As music educators and parents of musical students we probably all have in our repertoire of questions, “Have you practiced yet today?” or “How many hours did you practice this week?” They are the questions we often feel we have to ask but also dread because of the answers, emotions and facial expressions they tend to evoke – I think you know what I’m talking about.
Just for fun, what if we followed the words “practiced” and “practice” with “video games”?
“Have you practiced your video games yet today?”
“How many hours did you practice video games this week?”
I have a feeling we’d get quite a different reaction, wouldn’t we?
There is no question that a high percentage of the population, regardless of age, love playing video games. For some it is even an addiction. Personally, I understand why. Ever since I was young playing games has been a way for me to relax. As a parent of a young child, it has been a way for me to spend time with my daughter, and as a teacher in a university, it assisted me in teaching students the importance of pulse and rhythm. (Check out Symphonica if you want to experience a great music game app!) I love video games and often have to check myself to make sure that I’m not spending too much time playing around on my iPad instead of on the piano.
With that said, I want to say right here and right now that I am also addicted to practicing music. Unlike video games, however, the appeal definitely did not start until I was much older, when I finally started figuring out how to make practicing interesting, full of accomplished goals, and musical high scores. As a practice coach, someone who steps into musicians’ practice rooms with them and helps them tweak what they’re doing physically and mentally, I’ve become more and more curious about finding ways to carry what we do when we’re gaming into our practice sessions with the hope that there’s a way to make practicing just as addictive and desirable as spending time in front of a screen. In this article I want to explore what it is that makes video games the activity of choice for so many and to see if we, as music educators, can learn a thing or two from gaming that can help us make practicing a little less torturous in the minds of our students.
Video games are designed to get us hooked. I know there’s a number out there for how much money is spent by the gaming industry on research but I’d rather just keep it simple and say, “A LOT!” It seems they’ve whittled down the list of ways to get gamers coming back to the following must-haves. Let’s take a look at some of them and evaluate how well practicing music provides these same hooks to keep kids going back to the practice room.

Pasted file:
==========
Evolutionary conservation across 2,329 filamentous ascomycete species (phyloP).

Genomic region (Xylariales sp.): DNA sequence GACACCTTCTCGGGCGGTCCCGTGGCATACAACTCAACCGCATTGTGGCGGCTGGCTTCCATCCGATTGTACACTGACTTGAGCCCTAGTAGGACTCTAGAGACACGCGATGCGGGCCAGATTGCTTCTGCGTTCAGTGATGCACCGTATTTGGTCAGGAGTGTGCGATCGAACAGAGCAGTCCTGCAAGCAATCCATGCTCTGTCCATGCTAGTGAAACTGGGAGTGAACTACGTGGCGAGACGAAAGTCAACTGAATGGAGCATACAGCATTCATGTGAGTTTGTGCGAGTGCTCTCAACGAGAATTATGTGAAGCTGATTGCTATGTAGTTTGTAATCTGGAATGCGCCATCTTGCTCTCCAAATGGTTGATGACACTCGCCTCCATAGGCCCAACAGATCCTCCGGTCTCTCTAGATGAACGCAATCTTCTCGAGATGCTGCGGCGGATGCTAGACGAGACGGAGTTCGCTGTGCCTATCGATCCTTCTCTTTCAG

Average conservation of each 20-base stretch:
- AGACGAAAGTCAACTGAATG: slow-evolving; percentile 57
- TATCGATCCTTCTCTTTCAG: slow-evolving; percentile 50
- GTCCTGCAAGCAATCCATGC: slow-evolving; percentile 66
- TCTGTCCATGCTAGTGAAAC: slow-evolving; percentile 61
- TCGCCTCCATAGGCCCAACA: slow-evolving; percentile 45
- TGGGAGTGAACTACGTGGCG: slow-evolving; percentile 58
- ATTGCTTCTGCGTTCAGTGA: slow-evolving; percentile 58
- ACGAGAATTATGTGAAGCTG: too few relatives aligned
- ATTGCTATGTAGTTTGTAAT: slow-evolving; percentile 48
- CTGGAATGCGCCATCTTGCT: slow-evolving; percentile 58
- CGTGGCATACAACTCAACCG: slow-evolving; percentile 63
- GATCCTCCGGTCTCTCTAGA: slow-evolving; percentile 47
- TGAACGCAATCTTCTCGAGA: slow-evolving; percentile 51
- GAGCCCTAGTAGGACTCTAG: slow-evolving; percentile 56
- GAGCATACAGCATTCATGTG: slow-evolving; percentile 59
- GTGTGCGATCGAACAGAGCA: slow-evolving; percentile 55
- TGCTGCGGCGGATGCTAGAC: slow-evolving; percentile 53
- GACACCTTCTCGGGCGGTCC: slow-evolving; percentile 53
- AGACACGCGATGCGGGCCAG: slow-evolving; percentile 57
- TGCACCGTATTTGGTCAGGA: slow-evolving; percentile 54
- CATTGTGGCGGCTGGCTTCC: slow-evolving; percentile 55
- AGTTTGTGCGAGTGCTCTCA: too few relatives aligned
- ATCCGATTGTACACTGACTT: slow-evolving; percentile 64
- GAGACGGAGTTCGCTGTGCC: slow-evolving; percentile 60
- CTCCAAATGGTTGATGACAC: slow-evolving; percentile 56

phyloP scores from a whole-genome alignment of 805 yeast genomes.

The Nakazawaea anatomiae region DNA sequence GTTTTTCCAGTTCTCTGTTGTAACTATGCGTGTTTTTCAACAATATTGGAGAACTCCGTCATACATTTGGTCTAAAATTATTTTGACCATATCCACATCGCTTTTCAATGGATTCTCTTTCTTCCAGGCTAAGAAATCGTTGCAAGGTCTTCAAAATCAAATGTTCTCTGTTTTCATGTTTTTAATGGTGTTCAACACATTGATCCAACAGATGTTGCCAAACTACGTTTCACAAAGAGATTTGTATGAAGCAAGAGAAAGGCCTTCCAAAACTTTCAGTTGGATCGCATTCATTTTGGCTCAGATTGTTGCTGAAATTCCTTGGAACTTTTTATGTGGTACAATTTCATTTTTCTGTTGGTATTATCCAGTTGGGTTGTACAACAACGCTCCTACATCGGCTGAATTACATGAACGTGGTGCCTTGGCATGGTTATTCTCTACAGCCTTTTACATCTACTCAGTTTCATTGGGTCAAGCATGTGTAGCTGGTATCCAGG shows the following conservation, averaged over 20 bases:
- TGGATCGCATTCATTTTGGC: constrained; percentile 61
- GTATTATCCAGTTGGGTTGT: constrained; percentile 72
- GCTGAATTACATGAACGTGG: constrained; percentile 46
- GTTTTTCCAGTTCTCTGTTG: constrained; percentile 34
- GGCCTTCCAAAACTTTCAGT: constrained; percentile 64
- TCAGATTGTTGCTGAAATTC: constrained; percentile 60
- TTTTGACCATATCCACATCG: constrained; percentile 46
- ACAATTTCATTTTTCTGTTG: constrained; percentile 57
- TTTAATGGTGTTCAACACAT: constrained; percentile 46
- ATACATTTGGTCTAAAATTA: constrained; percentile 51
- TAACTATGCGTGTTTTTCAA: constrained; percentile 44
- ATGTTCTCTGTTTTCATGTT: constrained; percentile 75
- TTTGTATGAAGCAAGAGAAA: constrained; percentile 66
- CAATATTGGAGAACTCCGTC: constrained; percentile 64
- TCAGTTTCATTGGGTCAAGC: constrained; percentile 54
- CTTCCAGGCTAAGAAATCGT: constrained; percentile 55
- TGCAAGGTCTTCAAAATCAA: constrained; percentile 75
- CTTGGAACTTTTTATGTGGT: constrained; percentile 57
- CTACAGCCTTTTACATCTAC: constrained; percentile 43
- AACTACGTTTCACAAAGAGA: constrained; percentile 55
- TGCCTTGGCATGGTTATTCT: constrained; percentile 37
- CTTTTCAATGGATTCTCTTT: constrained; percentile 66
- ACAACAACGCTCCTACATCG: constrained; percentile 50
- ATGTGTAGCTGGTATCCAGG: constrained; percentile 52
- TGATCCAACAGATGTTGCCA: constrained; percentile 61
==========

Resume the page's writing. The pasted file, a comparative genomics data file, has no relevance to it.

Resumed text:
Getting the High Score
I don’t know if there is a video game out there that doesn’t have a way of scoring throughout the game. It doesn’t matter if the player is trying to beat his own score or someone else’s, that number at the top of the screen, or wherever it happens to be displayed, is always very obvious and well in the player’s line of sight. For most people it is the pursuit of improving his or her own score or beating someone else’s that keeps them coming back for more. And when the player achieves that goal? Watch out! The level of excitement and pride is usually palpable and the reward tends to be intrinsic rather than extrinsic, unless you happen to be at the arcades that hand out tickets that can be exchanged for less-than-high-quality-junk.
Getting students to practice for intrinsic rather than extrinsic rewards is immensely beneficial and sets them up beautifully for a lifetime of learning – it also happens to be cheaper and easier for the teacher! Before students can start sensing these internally motivated rewards, however, we need to teach them how to discover what their current high score is and to be able to know where they are at any given time in that pursuit. There are apps and programs out there right now that actually are doing this. The student can play through the piece of music and the program tells them how many notes were correct and which ones were missed. Personally I’m not crazy about this approach because it runs the risk of teaching the students that absolute perfection is the goal – I’m not so sure that should be a goal in music-making, largely because I think it’s virtually unattainable. And think about this – at least as far as I know, most games don’t seem to have one highest score. It always appears that there is no end to the potential for improvement. Perhaps even video games there is no perfection.
What I do like about the programs, however, is that they are giving instant, specific feedback to the students and that is something they themselves tend to have a difficult time doing. I think it would be ideal if we can find a way to get students to be self-evaluating their practice in an objective way, free from the negativity and self-defeating attitude that tends to seep into one’s feedback, so that students can give themselves their own scores throughout their practice and can keep pushing themselves to getting their new highest score before quitting for the day.
Exploration and Discovery of the Unknown
There are many games out there that are all about exploration and discovery. Some, when you open them for the first time, tell you absolutely nothing about what you’re supposed to be doing or even what the final goal is. It’s up to you to just start observing and trying things until a storyline and a purpose begins to emerge. It is the norm with this type of game to find oneself in the same place for an extended period of time, doing practically nothing but thinking. An outsider might question the appeal of such a game yet obviously they strike a chord in many people, myself included, because when you finally do figure out what you’re supposed to be doing you know that you’ve figure it out not necessarily by pure luck, but through using your brain. When that happens to me it’s enough to make me feel temporarily brilliant. Who couldn’t use a little ego boost now and then?